About this book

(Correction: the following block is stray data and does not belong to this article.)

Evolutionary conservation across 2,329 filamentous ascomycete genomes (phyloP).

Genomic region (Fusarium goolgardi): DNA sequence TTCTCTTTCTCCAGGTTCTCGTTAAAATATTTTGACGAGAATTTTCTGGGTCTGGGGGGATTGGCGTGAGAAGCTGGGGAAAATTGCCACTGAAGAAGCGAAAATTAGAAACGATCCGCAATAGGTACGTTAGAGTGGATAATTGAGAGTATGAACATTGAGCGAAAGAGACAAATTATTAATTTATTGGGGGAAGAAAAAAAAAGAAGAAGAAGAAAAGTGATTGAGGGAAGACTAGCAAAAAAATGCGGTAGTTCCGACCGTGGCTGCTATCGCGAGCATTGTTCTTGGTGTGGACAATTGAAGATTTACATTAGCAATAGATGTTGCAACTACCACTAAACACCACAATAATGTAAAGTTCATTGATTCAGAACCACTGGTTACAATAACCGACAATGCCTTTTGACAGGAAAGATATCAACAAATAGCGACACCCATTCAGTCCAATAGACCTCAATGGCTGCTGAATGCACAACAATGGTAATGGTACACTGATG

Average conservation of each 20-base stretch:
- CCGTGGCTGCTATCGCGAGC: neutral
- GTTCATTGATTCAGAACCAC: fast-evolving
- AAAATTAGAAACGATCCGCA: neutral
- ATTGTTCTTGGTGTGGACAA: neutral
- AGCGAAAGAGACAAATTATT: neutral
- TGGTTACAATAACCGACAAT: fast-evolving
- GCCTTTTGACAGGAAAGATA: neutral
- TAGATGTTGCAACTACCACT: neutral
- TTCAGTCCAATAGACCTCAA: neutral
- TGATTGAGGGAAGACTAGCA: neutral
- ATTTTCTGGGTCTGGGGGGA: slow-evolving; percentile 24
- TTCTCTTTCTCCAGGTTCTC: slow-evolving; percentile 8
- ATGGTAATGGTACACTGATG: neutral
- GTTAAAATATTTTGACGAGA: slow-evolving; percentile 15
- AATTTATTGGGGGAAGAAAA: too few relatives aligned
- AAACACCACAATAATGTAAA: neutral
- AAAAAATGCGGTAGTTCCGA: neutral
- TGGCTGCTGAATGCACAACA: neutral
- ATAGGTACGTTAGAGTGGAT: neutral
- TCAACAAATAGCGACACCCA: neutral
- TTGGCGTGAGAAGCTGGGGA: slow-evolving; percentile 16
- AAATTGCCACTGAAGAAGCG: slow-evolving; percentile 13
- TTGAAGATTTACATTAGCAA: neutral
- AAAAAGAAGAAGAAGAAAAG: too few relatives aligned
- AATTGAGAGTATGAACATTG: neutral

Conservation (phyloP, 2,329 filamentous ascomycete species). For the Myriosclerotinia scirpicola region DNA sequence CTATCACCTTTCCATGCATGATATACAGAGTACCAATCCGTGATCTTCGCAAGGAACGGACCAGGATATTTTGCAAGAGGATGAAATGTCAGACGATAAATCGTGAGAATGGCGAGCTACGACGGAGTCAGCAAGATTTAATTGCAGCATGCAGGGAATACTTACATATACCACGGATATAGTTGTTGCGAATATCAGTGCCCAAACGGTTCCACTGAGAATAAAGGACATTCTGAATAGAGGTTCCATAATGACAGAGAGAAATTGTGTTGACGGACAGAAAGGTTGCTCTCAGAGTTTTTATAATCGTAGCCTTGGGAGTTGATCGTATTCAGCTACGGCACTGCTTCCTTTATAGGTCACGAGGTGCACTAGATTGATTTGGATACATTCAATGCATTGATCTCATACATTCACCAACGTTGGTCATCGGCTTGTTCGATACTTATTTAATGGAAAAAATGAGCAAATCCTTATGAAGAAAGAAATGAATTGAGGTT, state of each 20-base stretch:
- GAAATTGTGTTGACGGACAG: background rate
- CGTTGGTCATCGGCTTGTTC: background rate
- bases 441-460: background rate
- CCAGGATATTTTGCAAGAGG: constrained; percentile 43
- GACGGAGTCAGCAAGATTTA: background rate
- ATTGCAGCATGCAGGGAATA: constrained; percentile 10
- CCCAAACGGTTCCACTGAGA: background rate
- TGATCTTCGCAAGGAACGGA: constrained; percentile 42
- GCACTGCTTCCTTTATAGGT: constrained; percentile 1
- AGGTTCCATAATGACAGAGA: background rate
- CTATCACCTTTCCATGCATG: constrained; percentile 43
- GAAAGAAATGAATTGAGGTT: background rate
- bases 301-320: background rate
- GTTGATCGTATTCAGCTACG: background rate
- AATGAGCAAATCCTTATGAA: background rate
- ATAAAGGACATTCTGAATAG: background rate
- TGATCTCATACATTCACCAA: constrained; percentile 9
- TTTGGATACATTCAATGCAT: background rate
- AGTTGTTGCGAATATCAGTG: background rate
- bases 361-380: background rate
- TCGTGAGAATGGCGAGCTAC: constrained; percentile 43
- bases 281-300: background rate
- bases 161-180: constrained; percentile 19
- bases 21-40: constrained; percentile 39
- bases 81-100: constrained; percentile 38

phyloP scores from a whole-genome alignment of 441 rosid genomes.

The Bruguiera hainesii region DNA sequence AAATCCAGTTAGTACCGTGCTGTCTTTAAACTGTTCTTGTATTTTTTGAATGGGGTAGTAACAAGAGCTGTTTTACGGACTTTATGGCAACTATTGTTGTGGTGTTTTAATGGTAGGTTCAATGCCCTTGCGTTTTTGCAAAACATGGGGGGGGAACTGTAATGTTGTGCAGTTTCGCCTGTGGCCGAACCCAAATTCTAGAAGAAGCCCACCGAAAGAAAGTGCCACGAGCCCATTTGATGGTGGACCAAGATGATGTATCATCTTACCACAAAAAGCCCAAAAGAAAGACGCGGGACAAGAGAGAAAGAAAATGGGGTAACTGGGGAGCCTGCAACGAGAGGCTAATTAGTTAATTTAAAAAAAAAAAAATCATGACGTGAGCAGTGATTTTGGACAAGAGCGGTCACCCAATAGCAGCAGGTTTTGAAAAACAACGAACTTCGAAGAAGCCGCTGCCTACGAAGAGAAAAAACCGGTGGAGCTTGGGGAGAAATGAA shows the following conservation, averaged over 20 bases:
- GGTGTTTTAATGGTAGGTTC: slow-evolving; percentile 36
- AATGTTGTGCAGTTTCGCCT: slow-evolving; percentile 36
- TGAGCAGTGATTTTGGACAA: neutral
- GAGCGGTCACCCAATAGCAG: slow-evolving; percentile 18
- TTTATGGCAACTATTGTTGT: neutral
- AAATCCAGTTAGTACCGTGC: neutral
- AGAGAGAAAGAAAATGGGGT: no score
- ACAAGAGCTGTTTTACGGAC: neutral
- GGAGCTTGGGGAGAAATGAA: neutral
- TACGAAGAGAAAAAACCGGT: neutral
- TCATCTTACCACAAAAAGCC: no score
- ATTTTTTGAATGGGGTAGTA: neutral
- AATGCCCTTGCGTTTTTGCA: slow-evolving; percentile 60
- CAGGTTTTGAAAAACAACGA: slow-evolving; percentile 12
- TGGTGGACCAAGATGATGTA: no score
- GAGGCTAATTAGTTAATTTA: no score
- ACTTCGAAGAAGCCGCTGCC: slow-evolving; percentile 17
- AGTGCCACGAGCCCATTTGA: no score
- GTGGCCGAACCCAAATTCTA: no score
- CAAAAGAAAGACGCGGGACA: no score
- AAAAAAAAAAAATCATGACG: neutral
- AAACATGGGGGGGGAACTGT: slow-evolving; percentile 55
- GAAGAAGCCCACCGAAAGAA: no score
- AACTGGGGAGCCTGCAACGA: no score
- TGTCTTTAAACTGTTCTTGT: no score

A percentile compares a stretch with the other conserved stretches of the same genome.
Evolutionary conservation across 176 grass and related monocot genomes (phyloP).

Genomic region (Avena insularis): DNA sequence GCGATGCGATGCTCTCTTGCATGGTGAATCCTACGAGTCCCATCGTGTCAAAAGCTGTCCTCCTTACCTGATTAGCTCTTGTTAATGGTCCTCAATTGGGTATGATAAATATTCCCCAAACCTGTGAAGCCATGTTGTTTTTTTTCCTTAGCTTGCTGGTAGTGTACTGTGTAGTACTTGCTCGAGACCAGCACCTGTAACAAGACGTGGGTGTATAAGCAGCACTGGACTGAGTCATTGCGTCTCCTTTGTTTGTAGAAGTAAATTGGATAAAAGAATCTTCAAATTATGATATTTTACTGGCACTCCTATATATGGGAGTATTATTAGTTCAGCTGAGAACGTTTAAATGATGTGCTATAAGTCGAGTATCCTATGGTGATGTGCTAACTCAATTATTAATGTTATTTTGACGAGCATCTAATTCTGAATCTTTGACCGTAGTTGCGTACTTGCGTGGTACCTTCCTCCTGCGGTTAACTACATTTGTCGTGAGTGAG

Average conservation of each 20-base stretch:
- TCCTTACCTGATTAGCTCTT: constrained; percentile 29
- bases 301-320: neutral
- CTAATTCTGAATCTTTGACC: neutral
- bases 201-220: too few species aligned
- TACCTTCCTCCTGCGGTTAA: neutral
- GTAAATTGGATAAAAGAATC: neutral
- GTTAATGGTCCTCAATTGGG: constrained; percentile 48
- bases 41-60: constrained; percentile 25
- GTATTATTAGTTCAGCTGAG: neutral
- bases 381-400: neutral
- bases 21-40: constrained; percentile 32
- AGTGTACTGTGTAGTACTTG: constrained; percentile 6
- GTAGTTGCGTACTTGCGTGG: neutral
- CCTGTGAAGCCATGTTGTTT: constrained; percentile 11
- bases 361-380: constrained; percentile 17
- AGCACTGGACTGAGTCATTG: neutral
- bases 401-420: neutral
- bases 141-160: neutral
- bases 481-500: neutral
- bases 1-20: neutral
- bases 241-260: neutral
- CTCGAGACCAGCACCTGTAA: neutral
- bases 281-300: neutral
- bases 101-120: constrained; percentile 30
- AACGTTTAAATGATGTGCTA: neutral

1. 1 Solution of geological problems-are mathematical methods necessary? A question which is often asked is whether it is necessary for geologists to know and to use mathematics in the practise of their science. There is no simple answer to this question, and it is true that many geologists have had successful careers without ever needing to get involved in anything other than simple mathematics, and all the indications are that this is likely to continue into the future. However, in many branches of the subject the trend has been towards using a numerical approach for the solution of suitable problems. The extent to which this occurs depends on the nature of the area being studied; thus, in structural geology, which is con cerned in its simplest aspects with the geometrical relationships between various features, there are many problems which are easily solved. More recently the use of analytical methods has allowed the solution of more-difficult problems. In another area, geochemistry, two things have happened. On the theoretical side there has been a greater integration with physical chemistry, which itself is a highly mathematical subject; and on the practical side there is the need to analyse and interpret the vast quantities of data which modem instrumentation produces. Within geology the application of numerical methods has been given various names, so we have numerical geology, geo mathematics, geostatistics and geosimulation.